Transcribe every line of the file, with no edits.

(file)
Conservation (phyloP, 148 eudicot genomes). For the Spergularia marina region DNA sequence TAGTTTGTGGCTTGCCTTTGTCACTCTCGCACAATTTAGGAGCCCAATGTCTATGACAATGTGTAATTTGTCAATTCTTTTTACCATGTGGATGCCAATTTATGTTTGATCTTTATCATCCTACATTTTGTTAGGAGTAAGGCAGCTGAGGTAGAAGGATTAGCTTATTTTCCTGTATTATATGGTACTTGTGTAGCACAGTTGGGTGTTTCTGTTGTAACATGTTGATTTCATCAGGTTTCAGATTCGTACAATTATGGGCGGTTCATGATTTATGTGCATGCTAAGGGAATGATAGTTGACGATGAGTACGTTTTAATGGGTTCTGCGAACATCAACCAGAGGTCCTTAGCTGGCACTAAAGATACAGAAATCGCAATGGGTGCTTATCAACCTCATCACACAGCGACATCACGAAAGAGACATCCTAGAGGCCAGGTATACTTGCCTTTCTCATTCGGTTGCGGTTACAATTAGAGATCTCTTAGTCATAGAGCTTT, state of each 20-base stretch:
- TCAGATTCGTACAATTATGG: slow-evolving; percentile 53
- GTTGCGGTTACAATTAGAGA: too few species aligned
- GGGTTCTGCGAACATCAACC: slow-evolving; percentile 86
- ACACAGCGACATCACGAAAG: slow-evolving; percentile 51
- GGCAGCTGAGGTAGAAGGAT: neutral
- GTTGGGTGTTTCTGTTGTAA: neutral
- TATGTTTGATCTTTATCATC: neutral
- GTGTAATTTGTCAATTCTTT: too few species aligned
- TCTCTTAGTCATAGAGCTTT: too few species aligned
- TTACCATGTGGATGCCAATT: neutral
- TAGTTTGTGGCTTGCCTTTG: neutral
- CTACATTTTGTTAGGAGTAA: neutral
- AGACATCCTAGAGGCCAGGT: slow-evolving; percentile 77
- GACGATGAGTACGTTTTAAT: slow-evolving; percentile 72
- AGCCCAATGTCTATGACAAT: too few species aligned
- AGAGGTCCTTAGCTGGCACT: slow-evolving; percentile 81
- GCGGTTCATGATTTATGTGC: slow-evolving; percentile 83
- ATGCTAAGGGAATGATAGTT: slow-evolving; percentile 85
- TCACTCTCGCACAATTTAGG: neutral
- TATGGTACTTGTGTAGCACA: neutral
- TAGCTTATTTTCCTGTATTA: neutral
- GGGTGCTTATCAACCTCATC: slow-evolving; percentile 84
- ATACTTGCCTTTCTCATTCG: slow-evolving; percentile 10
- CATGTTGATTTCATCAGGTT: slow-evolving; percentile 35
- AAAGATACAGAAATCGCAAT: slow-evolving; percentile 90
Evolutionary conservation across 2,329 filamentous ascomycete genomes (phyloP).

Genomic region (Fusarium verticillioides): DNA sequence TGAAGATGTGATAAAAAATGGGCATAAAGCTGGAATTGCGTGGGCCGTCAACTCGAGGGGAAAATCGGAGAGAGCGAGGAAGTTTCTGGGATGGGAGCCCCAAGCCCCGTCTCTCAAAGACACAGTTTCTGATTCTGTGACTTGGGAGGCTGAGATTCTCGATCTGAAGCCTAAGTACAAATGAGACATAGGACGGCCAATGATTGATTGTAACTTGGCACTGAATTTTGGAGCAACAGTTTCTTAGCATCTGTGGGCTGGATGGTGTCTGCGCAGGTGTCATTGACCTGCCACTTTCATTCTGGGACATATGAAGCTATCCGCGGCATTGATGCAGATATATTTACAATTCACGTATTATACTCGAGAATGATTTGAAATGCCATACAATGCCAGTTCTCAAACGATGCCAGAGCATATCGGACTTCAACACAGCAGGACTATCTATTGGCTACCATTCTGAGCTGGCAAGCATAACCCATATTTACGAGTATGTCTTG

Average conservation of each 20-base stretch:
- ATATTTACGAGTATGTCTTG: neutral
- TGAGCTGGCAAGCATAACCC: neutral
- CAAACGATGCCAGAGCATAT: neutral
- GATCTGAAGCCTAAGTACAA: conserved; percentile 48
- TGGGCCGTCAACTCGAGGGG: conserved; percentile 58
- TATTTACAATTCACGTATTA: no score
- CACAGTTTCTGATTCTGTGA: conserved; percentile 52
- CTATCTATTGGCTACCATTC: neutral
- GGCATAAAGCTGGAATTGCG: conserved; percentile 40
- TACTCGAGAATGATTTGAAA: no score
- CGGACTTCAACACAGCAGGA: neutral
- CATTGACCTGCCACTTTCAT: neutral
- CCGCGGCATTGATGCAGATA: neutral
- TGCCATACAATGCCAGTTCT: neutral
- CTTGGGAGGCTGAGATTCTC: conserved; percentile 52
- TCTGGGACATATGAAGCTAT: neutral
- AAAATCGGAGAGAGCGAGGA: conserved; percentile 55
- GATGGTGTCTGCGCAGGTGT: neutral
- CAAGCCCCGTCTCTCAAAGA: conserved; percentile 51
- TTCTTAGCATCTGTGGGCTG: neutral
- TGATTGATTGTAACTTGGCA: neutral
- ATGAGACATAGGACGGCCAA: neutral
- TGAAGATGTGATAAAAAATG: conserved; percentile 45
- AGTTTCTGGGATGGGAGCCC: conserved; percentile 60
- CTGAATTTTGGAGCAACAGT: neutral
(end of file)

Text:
Conservation (phyloP, 148 eudicot genomes). For the Spergularia marina region DNA sequence TAGTTTGTGGCTTGCCTTTGTCACTCTCGCACAATTTAGGAGCCCAATGTCTATGACAATGTGTAATTTGTCAATTCTTTTTACCATGTGGATGCCAATTTATGTTTGATCTTTATCATCCTACATTTTGTTAGGAGTAAGGCAGCTGAGGTAGAAGGATTAGCTTATTTTCCTGTATTATATGGTACTTGTGTAGCACAGTTGGGTGTTTCTGTTGTAACATGTTGATTTCATCAGGTTTCAGATTCGTACAATTATGGGCGGTTCATGATTTATGTGCATGCTAAGGGAATGATAGTTGACGATGAGTACGTTTTAATGGGTTCTGCGAACATCAACCAGAGGTCCTTAGCTGGCACTAAAGATACAGAAATCGCAATGGGTGCTTATCAACCTCATCACACAGCGACATCACGAAAGAGACATCCTAGAGGCCAGGTATACTTGCCTTTCTCATTCGGTTGCGGTTACAATTAGAGATCTCTTAGTCATAGAGCTTT, state of each 20-base stretch:
- TCAGATTCGTACAATTATGG: slow-evolving; percentile 53
- GTTGCGGTTACAATTAGAGA: too few species aligned
- GGGTTCTGCGAACATCAACC: slow-evolving; percentile 86
- ACACAGCGACATCACGAAAG: slow-evolving; percentile 51
- GGCAGCTGAGGTAGAAGGAT: neutral
- GTTGGGTGTTTCTGTTGTAA: neutral
- TATGTTTGATCTTTATCATC: neutral
- GTGTAATTTGTCAATTCTTT: too few species aligned
- TCTCTTAGTCATAGAGCTTT: too few species aligned
- TTACCATGTGGATGCCAATT: neutral
- TAGTTTGTGGCTTGCCTTTG: neutral
- CTACATTTTGTTAGGAGTAA: neutral
- AGACATCCTAGAGGCCAGGT: slow-evolving; percentile 77
- GACGATGAGTACGTTTTAAT: slow-evolving; percentile 72
- AGCCCAATGTCTATGACAAT: too few species aligned
- AGAGGTCCTTAGCTGGCACT: slow-evolving; percentile 81
- GCGGTTCATGATTTATGTGC: slow-evolving; percentile 83
- ATGCTAAGGGAATGATAGTT: slow-evolving; percentile 85
- TCACTCTCGCACAATTTAGG: neutral
- TATGGTACTTGTGTAGCACA: neutral
- TAGCTTATTTTCCTGTATTA: neutral
- GGGTGCTTATCAACCTCATC: slow-evolving; percentile 84
- ATACTTGCCTTTCTCATTCG: slow-evolving; percentile 10
- CATGTTGATTTCATCAGGTT: slow-evolving; percentile 35
- AAAGATACAGAAATCGCAAT: slow-evolving; percentile 90
Evolutionary conservation across 2,329 filamentous ascomycete genomes (phyloP).

Genomic region (Fusarium verticillioides): DNA sequence TGAAGATGTGATAAAAAATGGGCATAAAGCTGGAATTGCGTGGGCCGTCAACTCGAGGGGAAAATCGGAGAGAGCGAGGAAGTTTCTGGGATGGGAGCCCCAAGCCCCGTCTCTCAAAGACACAGTTTCTGATTCTGTGACTTGGGAGGCTGAGATTCTCGATCTGAAGCCTAAGTACAAATGAGACATAGGACGGCCAATGATTGATTGTAACTTGGCACTGAATTTTGGAGCAACAGTTTCTTAGCATCTGTGGGCTGGATGGTGTCTGCGCAGGTGTCATTGACCTGCCACTTTCATTCTGGGACATATGAAGCTATCCGCGGCATTGATGCAGATATATTTACAATTCACGTATTATACTCGAGAATGATTTGAAATGCCATACAATGCCAGTTCTCAAACGATGCCAGAGCATATCGGACTTCAACACAGCAGGACTATCTATTGGCTACCATTCTGAGCTGGCAAGCATAACCCATATTTACGAGTATGTCTTG

Average conservation of each 20-base stretch:
- ATATTTACGAGTATGTCTTG: neutral
- TGAGCTGGCAAGCATAACCC: neutral
- CAAACGATGCCAGAGCATAT: neutral
- GATCTGAAGCCTAAGTACAA: conserved; percentile 48
- TGGGCCGTCAACTCGAGGGG: conserved; percentile 58
- TATTTACAATTCACGTATTA: no score
- CACAGTTTCTGATTCTGTGA: conserved; percentile 52
- CTATCTATTGGCTACCATTC: neutral
- GGCATAAAGCTGGAATTGCG: conserved; percentile 40
- TACTCGAGAATGATTTGAAA: no score
- CGGACTTCAACACAGCAGGA: neutral
- CATTGACCTGCCACTTTCAT: neutral
- CCGCGGCATTGATGCAGATA: neutral
- TGCCATACAATGCCAGTTCT: neutral
- CTTGGGAGGCTGAGATTCTC: conserved; percentile 52
- TCTGGGACATATGAAGCTAT: neutral
- AAAATCGGAGAGAGCGAGGA: conserved; percentile 55
- GATGGTGTCTGCGCAGGTGT: neutral
- CAAGCCCCGTCTCTCAAAGA: conserved; percentile 51
- TTCTTAGCATCTGTGGGCTG: neutral
- TGATTGATTGTAACTTGGCA: neutral
- ATGAGACATAGGACGGCCAA: neutral
- TGAAGATGTGATAAAAAATG: conserved; percentile 45
- AGTTTCTGGGATGGGAGCCC: conserved; percentile 60
- CTGAATTTTGGAGCAACAGT: neutral